The Algona Upper Des Moines from Algona, Iowa on May 12, 1897 · Page 4
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The Algona Upper Des Moines from Algona, Iowa · Page 4

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Wednesday, May 12, 1897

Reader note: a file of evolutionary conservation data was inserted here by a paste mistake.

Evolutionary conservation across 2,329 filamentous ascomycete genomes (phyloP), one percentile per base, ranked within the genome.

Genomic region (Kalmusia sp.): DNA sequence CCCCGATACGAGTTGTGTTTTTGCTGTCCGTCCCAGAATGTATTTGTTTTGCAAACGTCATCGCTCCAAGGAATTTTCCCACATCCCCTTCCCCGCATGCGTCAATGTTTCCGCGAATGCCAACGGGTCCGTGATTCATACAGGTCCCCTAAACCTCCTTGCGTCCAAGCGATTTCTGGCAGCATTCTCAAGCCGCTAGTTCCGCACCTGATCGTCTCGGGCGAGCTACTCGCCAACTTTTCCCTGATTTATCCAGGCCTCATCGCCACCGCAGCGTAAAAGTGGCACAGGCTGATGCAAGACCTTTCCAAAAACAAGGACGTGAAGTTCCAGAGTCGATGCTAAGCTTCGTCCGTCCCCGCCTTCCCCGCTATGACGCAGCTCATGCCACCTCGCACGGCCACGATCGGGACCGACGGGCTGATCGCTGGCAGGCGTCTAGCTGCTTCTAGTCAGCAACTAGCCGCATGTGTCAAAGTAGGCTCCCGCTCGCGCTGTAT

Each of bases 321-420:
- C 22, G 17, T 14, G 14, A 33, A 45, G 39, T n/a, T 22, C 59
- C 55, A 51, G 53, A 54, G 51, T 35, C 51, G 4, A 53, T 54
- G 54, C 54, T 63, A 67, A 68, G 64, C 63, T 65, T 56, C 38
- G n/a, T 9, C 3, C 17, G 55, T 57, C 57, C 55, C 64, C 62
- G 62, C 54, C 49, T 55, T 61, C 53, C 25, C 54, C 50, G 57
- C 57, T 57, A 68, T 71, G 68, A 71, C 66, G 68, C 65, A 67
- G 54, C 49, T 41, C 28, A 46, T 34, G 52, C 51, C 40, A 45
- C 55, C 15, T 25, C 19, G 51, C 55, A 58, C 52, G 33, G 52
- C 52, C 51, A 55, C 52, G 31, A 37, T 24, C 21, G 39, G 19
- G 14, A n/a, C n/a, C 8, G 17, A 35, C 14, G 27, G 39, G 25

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.' f THE UPPEfi DES MOINES! ALGONA; IOWA, WEDNESDAY, MAY 12, fftl«*t tfiAft. WARREN. Subscribers. .. 6 copy, SOt month* ...... «.» ........... 76 BS espy twee months .................. 40 Bern to any address at ftbote fates. Remit by draft, money order, of express or- de? at our risk.- . , Bates of advertising sent on application. EXfftA SfiSSlQfr.lS EKDSD. legislature has adjourned. It has to its ofedit $21,000 a yeaf* saved on expenses itt abd about the state Capitol, $16,000 a year on state prlntihg atid binding, an investigation on foot that Will result in a big saving in the man* ageinent of state institutions, a revenue bill that will brlsg ia $60,000 a year from telephone, telegraph, and like corporations, a revision of the laws of the state that will simplify and perfect them. Judge Cook, who is somewhat of a granger, says this Is the best legislative session Iowa has had. We are inclined to believe the judge is right. REPUBLICANS MEET AUGUST 18. The state central committee met at Des Moines Thursday and selected Cedar Rapids as the meeting place for the coming state convention, which is set for Aug. 18. Kossuth county will be probably entitled to 16' delegates this year, if the basis of representation is not changed. Another feature of local interest is the fact that Mr. Mayne's successor in the legislature will he nominated at the county convention called to select these delegates, and this will come Friday, Aug. 13, if the resolution adopted a year ago is followed. In state matters it is possible that Gov. Drake will be renominated, although a big feeling in favor of a new man is manifest in the state and in likely to develop into an active movement. Locally several have been mentioned as legislative possibilities, and Mr: Mayne's friends will urge that the county break the long-standing prece- .dent of a single term and return him. Mr. Mayne has made a good record. WHAT HAS BEEN DONE. The Courier, which has already begun the fall campaign by attempting to discredit the extra legislative session, •says: "The grangers' appeal for retrenchment and a reduction in official salaries has borne fruit. The legislature has passed a hill cutting the salaries of road supervisors down from $3 to $1.50 per day. The state debt of $1.000,000 must be wiped out, and the legislature after calmly surveying the field concluded that the road supervisors were drawing exorbitant pa_y, and cut 'em 50 cents a day. Surely, this will satisfy the grangers." The actual facts were stated by Speaker Byers in his closing speech to the members, in which he reviewed the work of the session. He'said: 11 We have saved to the people by the reduction of salaries and expenses of state officers in round numbers the sum of $45,000; employes about the state capital $22,000; county officers' salaries and expenses, estimated, $50,000; printing and binding, from $20,000 to $35,000; state institutions' expenses, salaries, etc., $25,000; increased revenue notaries public, estimated, $25,000; corporations, $100,000, or in round numbers a grand total of $300,000, $165,000 of which will be a net saving to the people of Iowa each year, or in a decade a saving of nearly $2,000,000; in addition to this showing, I believe the new revenue bill will reach property that has heretofore escaped taxation, thus reducing the great burdens already too long borne by the people whose property was in sight, and if the next general assembly carry out, as I believe they will, the suggestions of the special investigating committee with reference to employes about the legislature, there can be a further saving made to the people of from $15,000 to $25,000 every two years. This great work in the interest of the tax payers has been accomplished without injustice to or op' pression of any class or any.business." The Grant history, stories, etc., make up a superior number of Iowa's popular maga- NEWS AND COMMENT. Des Moines is where all state conventions should be held, without any quibbling. -There would be just as much sense in junketing around with the capitol and state officers as there is with state conventions. Father Dolliver and Miss Gay are home from Washington. ,>The Messenger says Congressman and Mrs. Dolliver will be back this week. The Webster City Freeman thinks r tbat either Senator Funk or M. D. O'Connell should be the republican nominee for governor this fall. It says: The-nomina tion of either would relieve the party of serious embarassment and avoid the necessity pf going into the state campaign next fajl on the defensive. J, U, Funk, who .has been conduct- ,|jjg the investigations at Des Moines, is a (jftjjdWate fpr governor, It is hinted that ' (Jpv, Brake's same may not be presented tp tee convention;. ' ParJey Flooh pf Humboldt wi)l be principally in charge of planning the work pf "eating $$ POde. NO member pf the leg- rgceived higher recognition Finch. a»cj none has • 4; 4. -^ Scr ibner's for May has a plain, clear description of how a big bank is managed. Bat few people understand the theory of banking and this article is to the point and fully illustrated. A like full and easily understood description of the great game of golf is in this number. -4- -4- 4- Col, Higginson tells in the May Atlantic of the sharp ante-bellum struggle in Kansas, and sets right several important facts in the early history of Kansas and John Brown, which have in popular tradition and in history become perverted. The May Atlantic is full of inleresting and timely papers. **» -t- 4- The story of the pursuit, capture and death of J. Wllkes Booth, the assassin of Lincoln, has been told a number of times and in several ways; but McClure's Magazine for May will give a version of it which promises to be the first really full and accurate one. It is Written by a relative of Col. Baker and Lieut. Baker, the detectives Who organized and led the pursuit, effected the capture, and disposed of Booth's body after his death ; and it embodies their account, never before published, of all these transactions. The article will be fully illustrated. -f- -4- •*The Century, for May has three articles dealing with kite flying. They refer to the scientific uses of it. It also has articles on Greece with reference to Crete and the present war. Gen. Grant's campaign at Petersburg is the Grant article. -f- -i- H- St. Nicholas for May has a lot of good reading for the young people. St. Nicholas is always'interesting, IN THIS NEIQHBOBHOOD. Mart. K. Whelan is. appointed postmaster at Esthervllle. Good .for Mart. Dr. Will, surgeon of the Northwestern at Eagle Grove, gets the postofflce at the end of a hard contest. The Monitor says Burt will propose Prof. Connor for county superintendent and W. A. Chipman for treasurer this fall. Charley Sarchett, who. has been at Bancroft, is prospecting at Waterloo, Cedar Rapids, etc. Hemightjoin Bro. Ryan. Burt will observe Memorial day by a union service Sunday morning at the Methodist church, Rev. Greenshields giving the address, Mayor Boyle says those air ship keys at Whittemore are all right. The story that they were scattered by a local advertiser is a fake. Rev, Oake, an eyangelist, who held meetings in Wesley, Britt, and hereabouts, is in a bad scandal at. Goldfield. The girl is only 13 years/old. Editor Hencock has sold his • interest in the Estherville Vindicator. We shall be sorry to lose him from, the newspaper ranks up this way.''' ; Garner Signal: Geo. C. Thomas, the horse trainer, has moved his family to Algona, where he has secured a position, and will follow his vocatipn the coming season. A cock and bull story is afloat about the Iowa Central railway building from Clear Lake to Forest City. The Summit says Forest City is losing no sleep watching for it. L. H. Mayne was so tickled at Emmetsburg over the defeat of Col. Foster last week that he walked away home at night, leaving his horse tied down town. It was his fight. A homestead of the Brotherhood of American Yeomen has been organized in Garner. The Signal says: This order is a mutual insurance society on' the assessment plan, and bids fair to be a large organization. The Emmetsburg Tribune says of J. J. Ryan's going to Waterloo: Jimmy, it is said, is a candidate for governor, and it may be that he is about to become a pupil of Honest Horace Boies, who will get him in trim for the campaign. Bancroft will observe Memorial day. Thos. Sherman will be orator, and the celebration will be held on Saturday. No young man in these parts could have been selected who would grace the occasion better than Mr. Sherman will. . Eagle Grove Gazette: The state association of Congregational churches meets on the 26th at Algona. The association draws together the brain' iest men of that denomination and the Algona meeting cannot fail to interest and prove a success. Chester C. Call was up at Bancroft last week to arrange for the building his father will do. The Register says: W. S. Stahl has the contract for putting up the building, which will be 22x70 feet, two stories and basement, of corrugated Iron sides and front, Eagle Grove Gazette: Mrs. C. C. Slade's condition still remains danger* ous and there seems to be no chance for recovery. Her daughters, Mrs. Mary Wilkins of Burt, Mrs. W, E. Creed of Manley, and Mrs, George Ketchum of Letcher, S. D., are at her bedside. Emroetahurg Reporter: E, V, Swett- ing of Algona was over last Friday and visited the high school, He is a mem. her of the school board of Algona and came over in the interests of the schools of that city, We expect great reform will take place in the Algona schools the coming year. Bailey has found a man named Jam- vtwedt, who is building ft' hpwse, Bailey says; He ought to have- a rabbit plane run through his name while the carpenters are there, a new panel in the middle of it, and an eaye spout fastened to the hind end of it, op else •have it 9 binglej an4 & Yale lack put on it. Journal: Two wore wer§ mm mm, . turns TO f otfM Quartoh's fceason fot. Excusing a jtifttf—A Misceiifltt«6tiS Lot of' Breeiy Clippings. time ago IP JCossnth opuety the uu.iab.er of 41 Yfirce cases commenced in Emrot county in JQBF in ta a tb§ '*mf» w.mw *m$m Mh$ CiWft'WBto E&Ffei'jM me- %m$m$^ma$w$®m The Des Moines papers give lots of space to Rev. Landis' address before the young people's union. The Capital gives a quarter-column epitome. The News says: Mr. Landis is a man of striking personality and a pleasing gentleman to meet. He wears a G. A. R. button, signifying that he has been a soldier in civil strife as well as a soldier under the banner of the cross. 1 It was a magnificent address, eloquent at times and earnest always. It will rank with the best things of the convention. -t- -«- -*• The Whittemore Champion likes Supt. Reed: There is but one face that we like to see better than Ben's and that is the lady's face on a dollar, and knowing this he left one of the latter for us to gaze at until he comes again, but alas, false hope, we were obliged to make it into flour the next morning. •4- -4- -f- The Champion says a good word for Prof. Lilly; Mr. Lilly is a natural leader in the teacher's profnssion and has won an enviable reputation by his untiring efforts for the advancement of education. -f- -s- -»Judge Quarton got off a good one at Emmetsburg. The West Bend Journal tells it: A gentleman who had been summoned as a petit juror for the May term of the district court at Emmetsburg stepped up to the judge and asked to be excused from serving this time, and gave as his reason that he had lots of work at home and no one to attend to it but himself. Judge Quarton asked him how long since he had been notified that be had been drawn as a juror, and he answered about two weeks. The judge then asked him if he had made diligent endeavors during that time to get some one to do his work while he was attending court, and- he said he had. " Well," said the judge, "I am glad to learn that the labor of this country is at last all employed," and he excused the juror. -5- -T- -f- Cbmpany A will observe Memorial day at Mason City. In the evening Col. Canfield of BooneandCapt. Chantland of Fort Dodge will speak. Both are gifted in speech. -*-•*•.•*— •...-.. G. H. Light, an old-time Algona landlord, has secured control of the Sparrows' Club house on Des Moines beach at Lake Okoboji, and will operate it the present season. It will be run as a boarding house open to the general public, and not as a club as heretofore. AMONG THE ADYERTISEBS. Galbraith has a fine display of curtains. Bradley & Nicoulin are making prices that count on buggies and corn planters. Way up in Hebron Wm. Goodrich had his corn all in Friday. This is not such a bad spring. W. P. Jones went out into Fenton Monday and sold handsome double surreys to Wm. Weisbrod and Lewis Newell. ., : '"P. L. Slagle will move his harness shop into the room recently vacated by John Sharpe, on Dodge street, about May 15. C, C. Chubb will not be home this week. He got 100 head of steers last week, but says prices are high with lots of buyers. A valuable stallion brought to Algona by Walker of Charles City died Saturday night at the Norton & Peterson barn of blood poisoning. Market prices are on the gain. Good oats are worth 15 cents in Algona, corn 13, flax 60, wheat 55, barley 15. Hogs are bringing $3,35. E. H. Slagle's little girl, Ethel, won Doxsee's little range with 2,827 words made out of the letters in "Buck's Steel Range." There were 36 compet- itprs. Photographer Peterson was in Livermore to take pictures for the carnival people, who repeated their program. The Brunson orchestra furnished music. M, H. Boals has traded his restaurant stock to a Missouri man for land, and Monday the goods were shipped. Mr. Boals intends to go to Missouri himself, but will wait till fall. The Sportsman's Game label is so popular as to be imitated, The new label leaves off the word " Sports- roan's," calling it simply "The Game." The difference is told by that, L, E, Key is still here talking Georgia to the people and is making many friends in. Algona. He says he is going to send up a basket of peaches in Julyjust to show, what' bis country can do. Jas. Taylor's millinery department has become one of the features of Algeria's business. - Bringing out a Chicago trimmer and the latest Chicago styles has done it. "Jim" is strictly up to date, which is everything in these days. Herb, Bailey of Union sold his big full-blood bull to Barton &Crabtree yesterday to be shipped to Cblcagp, the expectation being that he will be exported. He was a big fellow, 8,150 pounds, and it is a pity to see bjm leave tbe county, Mrs. Rey, Innes has a sister visiting be,r, Mrs. Dr. Prtd,e wepj; te OWoago ee&, Mrs, iWerjj e$p,e.9ti a lister IPPW Prof. ailobrM ii t We . teae IP B AJgw, and. with Me eon comes recommended very highly by Mrs. G. H. Woodwofth. Leonard Smith Of PM Pa% 111.,. IS visiting his sister, Mrs. E. J. 6Hifctff8. He is a graduate of the conservatory of music and is here to recreate. Miss Lizzie Armttage has returned from Attamosa, and will remain with her sistef, Mrs. John Grove. A. F. Call, whb wan* t.o California for his health, is reUtniiti* to SioUx City. He is not Rtninjr, but thihks the climate here is as desirable as the Cat* iforhia climate at this season. H. E. Rist is off for a four weeks' visit with his brother in Tacoina. While gone he will see all the ex-Algonians along the northern coast, fish a little, and have an enjoyable outing. He started Friday and goes by the North' ern Pacific. Mrs. Jennie Mclntyre Bushhell has been at Perry visiting her husband, who is still in charge of the store there he traded for. Both are in Algona for the week, but he will return. She likes Perry very much and they may conclude to move there. S. C. Platt, the stalwart editor of the Iowa Falls Sentinel, was up last week for a day. He was a little hoarse, which is quite a handicap on him, but he managed to visit with a lot of old friends. Bro. Platt 1s making a paper any town might well be proud of. Mrs. S. D. Drake attended the state meeting of women's clubs at Dubuque, the guest of Mrs. J. W. Hay's mother. She reports a big and enthusiastic gathering. Mrs, G. F. VanVechten of Cedar Rapids, who has several times visited at the J. J. Wilson home, was elected president. The Woodmen are making great preparations for their big Mason City picnic which comes next Wednesday, May 19. The Milwaukee has made a "".10 round trip rate, and Algona will send a goodly delegation. The state meeting is to be held at Dubuque, June 3. Henry Mason will attend. Dr. H. N. Rice went to his home in Fairmont, Minn., after a pleasant visit in Algona. He has been in Fairmont 21 years, is surgeon for the Milwaukee railway, and. has been elected to the legislature for his district. He owns the east side of Silver lake, and hopes to sometime open a fine resort there. He says the lakes are all full this spring and are looking fine. THE SOHUBERTS AT EAGLE GEOVE. The Gazette Says the Company That Comes to Algona May 80 is All Ki«ht. The Schubert Ladies' quartette is to be in the Call opera house May 29 They were at Eagle Grove last Wednesday. The Gazette says: The Schu- berts of Chicago furnished as fine an entertainment at the opera house Tues day evening as Eagle Grove has witnessed this season. The program, con sisting of quartettes, solos and duets was a good one and the rendition pai excellent, nearly evei'y number receiving a hearty encore. EEV. GEIGER QUITS. He Withdraws Prom the Congregational Pulpit Under Charges. Rev. J. W. Geiger, the Masonic anc A, O. U. W. orator, got out a court in junction restraining the committee to try him from acting. The committee met at Marion, Wednesday, and expected to compel him to accept the option offered. This option was that of signing a statement to the effect thai he acknowledged his guilt, and would leave the association and stay out, with the alternative of being thrown out bodily for good cause, with statement of the cause. Thursday, however, he thought better of it and signed an agreement to withdraw. It is said that a mass of evidence had accumulated against him. _ MODERN WOODMEN PIOHIO. At Mason City, Wednesday, May 10 —Cheap Excursion Bate. On the above date will take place the second annual picnic of the Northern Iowa Modern Woodmen of America The most elaborate preparations have been made, and the day is to be made one long to be remembered. For the above occasion the Chicago, Milwaukee & St. Paul railway will run a special low-rate excursion train from Algona to Mason City and return. The special train will leave Algona at S:2i o'clock a, m, Fare for the round trip will be $1.10, . It Lands for Sale. Now is the time to get bargains in South Dakota lands, There were nevei better prospects in that state than at the present time, Lands will double in value in the next few years, The undersigned will be at the Tennant house in Algona on Friday, the 21st day of May, and will be pleased to meet anyone who desires to invest in good farm lands, and w}U give all Information desired. Lands sold on long time and at low rate of interest, J. L, LOORHABT, State liana Commissioner of South Dakota, THE following important changes on the Chicago, Milwaukee & st, Paul railway will be made in the running of passenger trains, commencing May 9: The train now known as No. 8 will be known as No, 4 and will leave McGregor at 12:35 a. m. daily except Monday, on the arrival of I, &p, train No. 4, anS will arrive at Milwaukee at g;fi| a, m. These trains will bawl the L&D, sleeping oar a&a chair oar, The I. & D, sleeping an4 chair oars will run from and to Chicago on Phioa^ go. and. Milwaukee trains Nos, 1 and 4. Trains 1 an4 4 on the Dubuque division will be discontinued, There will be no close connection at North McGregor either from or to the Dubuque Division with trains j aed 4 as heretofore. '^' EtePSK'K* Agent. are excellent opportunities the ling ol tbe Chicago & North- W§|ter» railway iewesterf Minnesota |S§ SQ^hTpaUota fpp those who ar| A DISCUSSION OF MONEY AND Mas the Beeiitte ifl Pi-ices Itt the Past TWettty^flve teats Seen at the of the Farme* Out of fcebt? MB. OftUBfl'S ARGUMENT. Mas the decline in prices in 25 years been at the expense of tbe farmer and laborer out of debt) This is a question of practical concern.to the farmer, it is irue that the price of all commodities under competition ought to be fixed by the cost of production. If this were so and the farmer iesired to exchange all the products of his .abor for the products of others and he had ho debts to pay it would be immaterial to aim what the price of his products Were. Uut are any of these conditions attainable? [n the first instance the farmer is about the only person who sells his products in open coir: petition in the markets of the world, and the only one who has nothing to do in fixing their price. When the farmer comes to town he inquires what they are paying for hogs, wheat or corn, or what are butter or eggs worth today, but if he goes into the store to buy anything he asks how many pounds of sugar or coffee for a dollar, and he has nothing to do but buy at their price or let It alone. It is well known that in many of the things that the farmer buys there are combinations, pools and trusts, organized for the express purpose of keeping out competition and keeping up the price of their product. The government takes a hand in and levies a protective tariff that enables the manufacturers of this country to keep out competition with manufacturers in other countries. It is true they also put a tariff on the products of the farmer, but who over knew of these selling above the prices fixed in the markets of the world. All these things are at the expense of the farmer regardless of whether he is in debt or not, and any depreciation in the price of his products make it all the harder for him to bear. But is it true that any farmer is ever out of debt? Let us see. The debt of the government, or the national indebtedness, is something over 81,000,000,000. State and municipal indebtedness, in 1890, United States census, §1,000,000,000 more, while the railway bonds on 173,000 miles of rail way in 1893, •, Poor's manual, was about $5,000,000,000, making an aggregate indebtedness in those three items of over $7,750,000,000, none of which is personal indebtedness, but all of which the farmer must help to pay, if indeed he does not eventually pay it all. And any depreciation in the price of the products with which this great debt has to be paid cannot be to the advantage of the farmer. In the issue of Tire UPPEII DES MOINES in which these questions were proposed for discussion is a valuable table, and I trust it will not be discredited, because it is a table of statistics, under the heading, "What We Pay !n Taxes." The total tax paid last year in Kossuth county was §195,496. I presume the farmers paid their share. Whether it was a debt or not they had to pay it. That this amount has been increasing from year to year for the past 25 years, and is still increasing I think was clearly shown by Mr. Angus in your issue of April 31. That these fixed charges are constantl growing, and with wonderful rapidity, think will not be questioned. In 1861 i costless than $2 per capita to run th government, while the present year it wi be about $8, or four times as much, Th salary of the representative from this dis trict in congress could have been paid i 1865 with 200 barrels of pork, To pay Mi Dolliver's salary with the appurtenanc this year will take 800 barrels. I presum it will not be contended that there has bee any remarkable improvement in method of producing hogs during that time tha would' in any manner account for th cheapened product. If it were true tha the farmer could exchange his product fo the products of others on the basis of th^ cost of production, which he cannot do, the depression in the price of his products would still be to his disadvantage on ac count of these fixed charges, which must b paid in money, and which nothing else -wil satisfy. Let us see how an account with a quarte: section farm in 1878 and the same farm in 1896 would stand, allowing that labor ha remained stationary, and allowing that th farm produced the same both years, allow ing the surplus of the farm to be 1,00( bushels of wheat, In 1878 the would stand: SEttifcS.i depreciation ia price of his products ana * the further fact that the manufa6tn«M* have combined to keep up the price of product in order that they may p ay accoun For labor 820000 For taxes 25 00 For repairs, etc 40 00 Household expenses 400 00 Total .$600 00 By 1,000 bu. wheat at $1 per bu Expenses Profit 189*7 • For labor $80000 Fortaxes v 5000 Forrepatrs 4000 Household expenses 400 00 . cents per bu Expenses $1,000 00 63000 $ 340 00 50000 49000 9 Profit v *v v v If an account of this kind were kept with corn, oats, hay pr hogs for the year X896, or with all of them, what kind of a showing would it make, when you say a farmer at Armstrong shipped a carload of corn for which he realized two cents, and that the railroads refused to take hay unless the '" Of course the the difference freight is paid in advance? larger the crop the more would be in the result, When you piit the price of the products you must inpre than divide the expense, owing to fixed charges to which all are subject, or ypu will have nothing left. But, ypu will say, Jjpw can the farmer get ftlong at »11 if that is tr«e? L$t m tell you. Farmers have a happy faculty of getting along without things when they are SPt able to get them, as the manufacturers know to their sorrow during the past few years. Thep W dgtfees and lockouts, virtually taxing the 1M - mei for this purpose and crowding down the prices of the products of the farm until the* have got below the most economical cost of production. In view of these facts a i| they are facts, 1 can but feel that the fl e citne in prices for the past 25 years has been at the expense of the farmer, regard ' less of his debts. o. C. CHUBB. 4- -*- -4- REJOIN&GR. In spite of the fact that the Iow a farmer had his best prices during the lo years from 1885 to 1895 Senator Chubb will insist in this and the subsequent discussions that there has been a steady decline for 80 years. In the present discussion, in which the matter of paying debts is not considered he will insist that the prices of farm pro' ducts have not only fallen, but have fallen as rapidly as the prices of goods, machinery, etc. Even if we consent to ignore the Iowa markets and accept the impression the present condition encourages, that the farmer has been on a steady decline, still this second assumption is without foundation in the books of any merchant or grain buyer in the state, and is opposed to the common experience of the people. The farmers of Kossuth county know that they have more of the conveniences in their homes, better clothing on their backs, better food on their tables, better machinery on their farms in exchange for their yearly product than they had 25 years ago. If any possible warrant for a contrary conclusion could be found it would be in the experience of the past year of unparalleled depression. A single citation, however, overthrows even the argument of six-cent oats. In January, 1878, during a period somewhat like the present, the highest price for wheat in Algona was 75 cents, oats 15, corn 20, potatoes 20, hay ?3. At that time salt cost $3.25 a barrel, sugar 10 to 14 cents a pound, McCormack mowers $125, mollasses 80 cents, good tea $1.50. Taking even the lowest prices now, saying nothing of calves, cows, steers, poultry, butter, etc., and the farmer is still exchanging to as good advantage as he did 24 years ago. But how is it, as Senator Chubb asked last week, that the farmer is an exception to the rule, and that his prices have not kept company with the rest in a gradual decline? The chief reason is the comparatively limited amount of arable land on the earth's surface. While now and then the supply of some one or two food products seems to outrun the demand, the total supply, in,spite of all improved methods of production, has never yet fully met the needs of the human family, and probably never will. Supply must outrun demand before pi-ices fall. Up to that point improved facilities instead of benefiting the consumer benefit the producer, and manifest themselves in the increased value of the plant, in this case in the' rising prices of desirable soil. Senator Chubb makes light of this claim, but take a single illustration, Improved creamery machinery has- done as much to cheapen the cost of butter making probably as new devices have done for any line of manufacturing. Before its advent the Kossuth farmer sold his product at not to exceed 12J4 cents a pound. Today, doing half the work, he gets for 1896 over 15 cents a pound, the entire advantage to be seen in the doubled and trebled value of dairy farms and stock, But Senator Chubb says if this were so all the world would turn farmer. What has all the world done? Why did Gov. Larrabee buy 6,000 acres of Kossuth land when he could have bought almost any railway stock in the United States at par? Why does every man with surplus money invest in land instead of in newspapers or stores or factories? Twenty-five years ago the Milwaukee railway with difficulty disposed of its lands at $5 an acre with a $2.50 rebate for breaking, Those lands cannot be bought today for $80, If bank stock should gain 50 per cent, it would be remarkable, and the advance pf Chicago street railway stock to $800 a share was phenomenal. But here is a rise compared to which these are insignificant. Senator Chubb tries tp minimize the force of this by attributing this rise in values to schools, homes, roads, etc. How can that be when these and like improvements have first come put of the land and are a tax and burden upon it, a tax and burden that would depreciate its value unless its earning capacity is pon, stant, just as expensive Improvements will depreciate the value of a railway or bank or newspaper if made without reference to the yearly financial showing? The only thing that gives value to land is its earning capacity. In spite of these improvements .and has shrunk in the present panic be* cause its earning capacity is curtailed. This is not a favorable time for tellipg he farmers of Iowa, who own their own and, that they have a "soft snap," and that some day they are going to be de- lounced as the real monopolists, But be* ng a fact, the present hard times do not affect, any more than the hard times of 878 affected it. The man who has tpday saptwed a fair share pf the fertile sp|l pf he Mississippi valley, has laid a surer buudatlpn for the future, than the orgaij*' , zer pf banks and the promoter pf railways.. 5 Fne young man withpyt means will ift " SenatPr Chubb's time